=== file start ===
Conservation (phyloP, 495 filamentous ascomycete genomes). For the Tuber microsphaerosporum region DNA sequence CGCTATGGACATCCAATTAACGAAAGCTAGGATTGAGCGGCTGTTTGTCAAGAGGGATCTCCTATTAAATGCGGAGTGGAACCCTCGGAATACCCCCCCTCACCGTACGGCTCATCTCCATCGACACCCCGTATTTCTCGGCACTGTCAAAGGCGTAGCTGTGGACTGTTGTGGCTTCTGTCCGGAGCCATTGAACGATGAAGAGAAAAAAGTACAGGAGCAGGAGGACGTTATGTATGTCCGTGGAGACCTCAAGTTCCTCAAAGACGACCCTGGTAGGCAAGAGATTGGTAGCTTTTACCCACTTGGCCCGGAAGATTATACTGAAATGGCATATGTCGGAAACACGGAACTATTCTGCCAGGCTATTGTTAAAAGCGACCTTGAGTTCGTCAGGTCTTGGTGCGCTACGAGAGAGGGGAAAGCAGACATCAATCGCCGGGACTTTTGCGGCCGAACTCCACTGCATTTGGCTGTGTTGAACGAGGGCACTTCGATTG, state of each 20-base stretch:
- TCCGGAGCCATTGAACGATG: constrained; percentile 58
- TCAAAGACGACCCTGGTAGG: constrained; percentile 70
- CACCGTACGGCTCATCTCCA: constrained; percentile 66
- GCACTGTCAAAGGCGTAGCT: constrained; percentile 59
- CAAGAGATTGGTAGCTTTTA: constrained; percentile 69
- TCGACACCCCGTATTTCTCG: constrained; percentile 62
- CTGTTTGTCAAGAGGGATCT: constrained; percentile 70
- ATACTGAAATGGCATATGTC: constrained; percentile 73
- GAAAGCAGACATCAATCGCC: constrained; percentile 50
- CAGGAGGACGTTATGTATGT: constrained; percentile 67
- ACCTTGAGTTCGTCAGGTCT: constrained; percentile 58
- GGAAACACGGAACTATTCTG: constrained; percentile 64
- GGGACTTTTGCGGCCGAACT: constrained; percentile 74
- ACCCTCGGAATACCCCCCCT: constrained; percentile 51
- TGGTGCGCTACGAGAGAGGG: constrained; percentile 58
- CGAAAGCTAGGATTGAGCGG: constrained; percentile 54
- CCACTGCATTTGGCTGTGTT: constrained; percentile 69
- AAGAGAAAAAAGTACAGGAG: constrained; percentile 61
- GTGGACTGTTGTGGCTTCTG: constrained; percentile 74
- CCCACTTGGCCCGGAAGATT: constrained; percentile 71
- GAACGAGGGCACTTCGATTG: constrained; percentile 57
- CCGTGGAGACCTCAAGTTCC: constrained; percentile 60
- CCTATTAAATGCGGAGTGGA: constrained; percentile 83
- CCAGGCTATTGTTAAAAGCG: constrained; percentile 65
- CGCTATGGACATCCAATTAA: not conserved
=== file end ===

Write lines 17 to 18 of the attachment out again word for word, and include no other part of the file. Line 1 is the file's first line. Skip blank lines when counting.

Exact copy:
- CGAAAGCTAGGATTGAGCGG: constrained; percentile 54
- CCACTGCATTTGGCTGTGTT: constrained; percentile 69